11. Are you going to meet with them in person? I assume you'd already interviewed, but I think meeting them in person is a good call if its not a huge distance for you. In my situation, the school I plan to go to is a 12 hour drive away and I'm pretty broke right now, so I'm just relying on emails and maybe calling them if it gets to that. My first choice (UNC BBSP) hasn't gotten back to me yet, but I assume based on how the interviews went that I'll be accepted. The only caveat to that is that I can't really email professors right now to talk about rotations since I'm not accepted yet, even though I've seen all of my other choices and gotten all of my other offers, so my mind is almost made up. For me, the only way I won't go to UNC if I get in is if both of my top 2 of the 4-5 professors I want to work with can't let me rotate, but as I've said I can't really ask one of them details about a rotation until I get in (I actually tried doing this since my mind is made up, but they said that we'd talk once I've been accepted). I'd be really scared of committing to a school without knowing if the people I want to work with can take me in their lab. I'm not really sure what I'd say in person, but I'd say in your email to get their attention you should say why you want to work with them. In my case, I was moderately interested in the subject area of their work (even less so than some other things I've been more interested in), very interested the disease state they work on, and I really wanted to get to try to work with their model organism, so I mentioned all of these things that make me think I'd be a good fit. I didn't mention this, but I also thought that the professor would be a good mentor for me based on how the interview went. If you haven't met the professor yet I'd probably ask them what direction the lab is going on the next few years while you'll be at the school, what is their mentoring style/expectation of hours like, will they let you take classes/TA if you want, what sort of things are their students working on, what sort of small project would you work on for a rotation, what sort of day-to-day techniques do they do (ie. if you despise PCR but love flow, maybe don't join that lab?) and most importantly, if they have funding to take you on as a full time student for the rest of the PhD if you really enjoy your rotation there. The last part varies depending on schools, ie. UNC won't let rotate in a lab that doesn't have the funding to take you full time from a rotation, but I've heard of other people from other schools getting told that they probably wouldn't be able to stay in the lab after a rotation and letting them rotate anyway, or hiring a postdoc over a grad student instead with that funding at the end of a rotation.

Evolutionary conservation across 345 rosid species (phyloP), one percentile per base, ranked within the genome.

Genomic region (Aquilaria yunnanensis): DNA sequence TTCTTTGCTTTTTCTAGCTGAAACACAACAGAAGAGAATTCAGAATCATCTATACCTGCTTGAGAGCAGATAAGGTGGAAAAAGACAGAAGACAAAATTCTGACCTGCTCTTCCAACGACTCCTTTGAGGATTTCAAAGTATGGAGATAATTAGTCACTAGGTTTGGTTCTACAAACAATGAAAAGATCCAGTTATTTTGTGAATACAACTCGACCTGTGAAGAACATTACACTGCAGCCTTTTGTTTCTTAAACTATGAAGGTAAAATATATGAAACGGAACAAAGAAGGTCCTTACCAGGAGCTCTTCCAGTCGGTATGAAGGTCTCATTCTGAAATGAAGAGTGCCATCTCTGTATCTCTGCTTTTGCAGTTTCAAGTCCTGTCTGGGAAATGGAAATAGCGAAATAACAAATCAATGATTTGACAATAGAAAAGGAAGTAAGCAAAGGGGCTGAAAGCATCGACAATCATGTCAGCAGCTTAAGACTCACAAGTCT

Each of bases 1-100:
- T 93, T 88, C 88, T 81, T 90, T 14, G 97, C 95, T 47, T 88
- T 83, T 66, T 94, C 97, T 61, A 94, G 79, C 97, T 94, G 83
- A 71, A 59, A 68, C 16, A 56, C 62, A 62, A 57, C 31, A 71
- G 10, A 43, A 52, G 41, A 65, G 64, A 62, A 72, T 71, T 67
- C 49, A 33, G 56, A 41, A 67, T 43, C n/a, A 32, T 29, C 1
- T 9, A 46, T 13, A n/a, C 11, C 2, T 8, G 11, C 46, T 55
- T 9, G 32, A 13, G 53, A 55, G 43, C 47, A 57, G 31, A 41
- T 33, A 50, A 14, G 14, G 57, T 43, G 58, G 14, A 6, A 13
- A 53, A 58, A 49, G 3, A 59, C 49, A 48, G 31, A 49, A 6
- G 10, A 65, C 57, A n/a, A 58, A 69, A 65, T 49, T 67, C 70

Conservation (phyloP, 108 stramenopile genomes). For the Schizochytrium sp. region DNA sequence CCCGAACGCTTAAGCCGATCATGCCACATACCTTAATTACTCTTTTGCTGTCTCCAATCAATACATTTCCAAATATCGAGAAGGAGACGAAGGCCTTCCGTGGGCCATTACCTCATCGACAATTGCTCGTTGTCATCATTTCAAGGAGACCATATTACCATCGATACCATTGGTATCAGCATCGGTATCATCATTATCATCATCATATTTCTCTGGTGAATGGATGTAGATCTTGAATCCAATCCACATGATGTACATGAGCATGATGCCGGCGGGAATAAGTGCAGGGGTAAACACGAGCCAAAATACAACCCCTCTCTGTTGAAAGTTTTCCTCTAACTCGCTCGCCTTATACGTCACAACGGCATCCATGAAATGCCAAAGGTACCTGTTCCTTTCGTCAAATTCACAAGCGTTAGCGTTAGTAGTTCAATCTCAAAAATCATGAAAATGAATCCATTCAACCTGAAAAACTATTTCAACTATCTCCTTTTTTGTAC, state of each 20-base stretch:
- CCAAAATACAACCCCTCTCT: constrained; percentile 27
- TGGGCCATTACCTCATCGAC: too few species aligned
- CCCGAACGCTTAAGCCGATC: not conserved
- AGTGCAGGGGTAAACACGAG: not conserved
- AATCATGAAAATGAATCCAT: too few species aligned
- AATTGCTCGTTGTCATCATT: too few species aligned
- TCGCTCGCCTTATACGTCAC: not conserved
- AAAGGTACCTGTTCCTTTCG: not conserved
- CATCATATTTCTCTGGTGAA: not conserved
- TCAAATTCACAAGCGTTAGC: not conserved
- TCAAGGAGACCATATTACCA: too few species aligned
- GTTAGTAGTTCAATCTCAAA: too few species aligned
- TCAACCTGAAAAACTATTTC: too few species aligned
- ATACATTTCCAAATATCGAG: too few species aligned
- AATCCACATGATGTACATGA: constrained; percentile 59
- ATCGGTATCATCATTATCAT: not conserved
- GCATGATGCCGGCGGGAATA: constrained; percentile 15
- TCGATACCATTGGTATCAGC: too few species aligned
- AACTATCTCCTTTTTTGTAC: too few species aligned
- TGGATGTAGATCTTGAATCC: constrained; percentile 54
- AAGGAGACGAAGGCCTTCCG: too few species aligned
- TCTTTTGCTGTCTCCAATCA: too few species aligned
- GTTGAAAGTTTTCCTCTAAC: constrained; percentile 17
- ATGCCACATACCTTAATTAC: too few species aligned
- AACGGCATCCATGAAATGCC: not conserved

12. I'm still waiting to hear back from UNC (applied to a different department than comp bio though) and I've decided to go there over my other top choice if I am accepted (I wish they would hurry up and tell the rest of us already, I visited 6 whole weeks ago!) At least in my experience with my own field (Tox) I felt as though UNC really understands where the future of the field is going, which is towards more of a high throughput -omics, and even come computational approach to solving environmental health problems, which I realized would be more valuable to me than my other offers who seem to be more old school (ie. their department head told me that he thinks big data is a fad that will go out of style in the future). Besides that UNC is a huge school with such a huge amount of people to work with in diverse areas, and I honestly felt like the people I met at UNC include the PIs I wanted to work with the most, so I have an idea of my what my first two rotations will be, with a list of 2-3 for the third (though I might branch out and rotate in a different department instead depending on how I'm feeling). I'm coming from the Northeast where my other main choice is located and this past winter really convinced me that I hate and despise the cold, so UNC is good for me weatherwise, though UCLA would probably satisfy the warmth requirement for you too! Are you more of a city person or would you prefer small town with a relaxed attitude? That might help you, I know I think the local food scene in Chapel Hill is great, and I'm tired of big cities personally.